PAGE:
The Celebrate Israel Festival on May 31 at Pier 94, slated to be the largest gathering to date of Israeli-Americans in New York.
Despite the fact that over the past decade Brooklyn’s Orthodox Jewish community has been one of New York City’s fastest growing populations, not even one Orthodox Jew has appeared during that time on the ballot for the New York State Supreme Court bench in Brooklyn.
We strongly believe it is time for that to change. First, some background.
One of the more popular mantras in the world of social theory is that the pool of those who make authoritative governmental decisions should reflect the diversity of the population. Decision-making informed by differences in race, color, creed and gender – sexual orientation was recently added to the list – has been viewed for some time now as a cornerstone of a just society.
(To be sure, many political leaders have often covertly controlled the selection process, seeing to it that people who resembled themselves found their way into government jobs – either directly or via tradeoffs with other leaders from different groups.)
For much of American history, judges were not commonly thought of in terms of any approach to diversity in government. After all, judges were supposed to simply apply the law according to the meaning of the statutory language. But it is now widely understood that judges do not operate in a vacuum and in fact draw on their own backgrounds and experiences in their work, not only when it comes to sentencing in criminal cases but also when parsing the very words of a law.
In addition, judges are called on to assess the bona fides of litigants’ requests as to religious requirements in terms of scheduling trials and other proceedings, or their explanations of why they may have been unable to fulfill a contractual commitment on a certain day. And judges are required to determine whether there have been willful violations of court orders and whether individuals are in contempt of court. Issues such as wearing a yarmulke or other religious garb in court are sometimes involved.
It is not widely understood that while judges are in strict control of the matters before them, they do interact with each other on general topics and Orthodox Jewish judges are able to fill in gaps in the experiences of their colleagues.
The judicial selection process in New York State at the Supreme Court level is not well known but it is crucial. In fact, the individuals who will run in the general elections in November are chosen at nominating conventions, held shortly after the regular primary elections, from a list of names submitted by local party district leaders under the leadership of the county leader. These candidates then run in the general election.
So, the key to this process are the actions of district leaders and the county leader. Moreover, given the overwhelming numerical superiority of Democrats over Republicans in places like Brooklyn, being chosen at a Democratic nominating convention is virtually tantamount to election.
In short, we call on the political leaders of the Democratic Party in Brooklyn on both the district and county levels to remedy the relative scarcity of Orthodox Jewish judges on the Supreme Court bench in Brooklyn.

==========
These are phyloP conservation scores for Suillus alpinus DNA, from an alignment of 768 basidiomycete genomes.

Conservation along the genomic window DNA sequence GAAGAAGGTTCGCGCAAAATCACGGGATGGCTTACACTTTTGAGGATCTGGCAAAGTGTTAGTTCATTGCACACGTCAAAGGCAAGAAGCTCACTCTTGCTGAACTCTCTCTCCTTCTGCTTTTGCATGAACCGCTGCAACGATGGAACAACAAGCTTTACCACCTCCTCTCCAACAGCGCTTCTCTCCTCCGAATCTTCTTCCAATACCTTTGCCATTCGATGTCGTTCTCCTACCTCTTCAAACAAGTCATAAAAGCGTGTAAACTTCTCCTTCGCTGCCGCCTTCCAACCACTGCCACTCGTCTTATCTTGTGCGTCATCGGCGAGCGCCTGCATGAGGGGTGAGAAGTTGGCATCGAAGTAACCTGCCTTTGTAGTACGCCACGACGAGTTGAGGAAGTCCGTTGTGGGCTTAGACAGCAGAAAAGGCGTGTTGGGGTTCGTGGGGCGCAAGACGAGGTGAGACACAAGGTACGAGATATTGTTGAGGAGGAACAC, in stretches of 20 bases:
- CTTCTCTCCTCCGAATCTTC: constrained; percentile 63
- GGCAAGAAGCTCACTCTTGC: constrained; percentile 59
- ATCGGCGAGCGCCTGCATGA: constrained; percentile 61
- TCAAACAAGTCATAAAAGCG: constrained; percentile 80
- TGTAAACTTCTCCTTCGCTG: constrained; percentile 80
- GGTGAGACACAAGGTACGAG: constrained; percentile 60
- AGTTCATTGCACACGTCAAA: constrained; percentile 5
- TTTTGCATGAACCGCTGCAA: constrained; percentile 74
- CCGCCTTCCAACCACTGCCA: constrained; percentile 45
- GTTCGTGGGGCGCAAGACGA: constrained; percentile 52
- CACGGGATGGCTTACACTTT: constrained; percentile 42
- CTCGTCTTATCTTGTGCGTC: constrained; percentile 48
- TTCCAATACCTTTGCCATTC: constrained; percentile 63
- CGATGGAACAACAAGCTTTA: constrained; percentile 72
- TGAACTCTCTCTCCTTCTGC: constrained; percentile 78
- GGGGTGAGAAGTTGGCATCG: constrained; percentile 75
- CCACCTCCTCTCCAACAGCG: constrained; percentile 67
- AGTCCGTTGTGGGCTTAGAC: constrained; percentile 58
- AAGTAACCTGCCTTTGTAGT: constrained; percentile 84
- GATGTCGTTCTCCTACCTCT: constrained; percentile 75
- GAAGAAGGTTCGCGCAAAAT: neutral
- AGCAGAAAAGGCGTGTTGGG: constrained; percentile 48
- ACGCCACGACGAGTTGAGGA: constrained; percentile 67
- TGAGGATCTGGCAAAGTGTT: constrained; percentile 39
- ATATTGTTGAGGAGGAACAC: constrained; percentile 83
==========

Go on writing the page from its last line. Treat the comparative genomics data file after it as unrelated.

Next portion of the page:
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During my spiritual journey I discovered G-d spoke to man only once, to the Jewish people at Sinai
20 years after the great Ethiopian aliyah, we must treat them like everyone else; no better or worse
Connecting Bamidbar&Shavuot is simple-A world without Torah is midbar; with Torah a blessed paradise
She credited success to “mini” decisions-Small choices building on each other leading to big changes
Shavuot 1915, 200000 Jews were expelled; amongst the largest single expulsions since Roman times
Realizing there was no US military threat, Iran resumed, expanded & accelerated its nuclear program
“Enlightened Jews” who refuse to show chareidim the tolerance they insist we give to Arabs sicken me
Somewhat surprisingly, the Vatican’s unwelcome gesture was diametrically at odds with what President Obama signaled in an interview with the news outlet Al Arabiya.
The recent solid victory of Prime Minister Benjamin Netanyahu’s Likud Party produced something very different.
The reaction is so strong that nine times out of ten, parents engage in some form of coping mechanism before arriving at a level of acceptance of a special-needs diagnosis.
“…his neshamah reached out to us to have the zechus of Torah learning to take with him on his final journey.”
The gap isn’t between Israeli and American Jews-it’s between American Jews and the rest of the world
“Let’s get something straight so we don’t kid each other…[the Iranians] already have paved a path to a bomb’s worth of material,” said Mr. Biden. “Iran could get there now if they walked away in two to three months without a deal.”
The president is unwilling to cede any of what he considers his exclusive powers in the area of foreign policy and has struggled mightily to keep the Senate away from any role in the kind of deal to be negotiated.
A committed Religious Zionist, he was a sought-after adviser on Zionist affairs around the world.
More important, Mr. Obama is simply acceding to Iran’s position on the timing of the lifting of sanctions.
For our community, Mrs. Clinton’s foreign policy record will doubtless attract the most attention. And it is a most interesting one.
Printed from: http://www.jewishpress.com/indepth/editorial/diversity-includes-orthodox-jews-too/2013/08/21/
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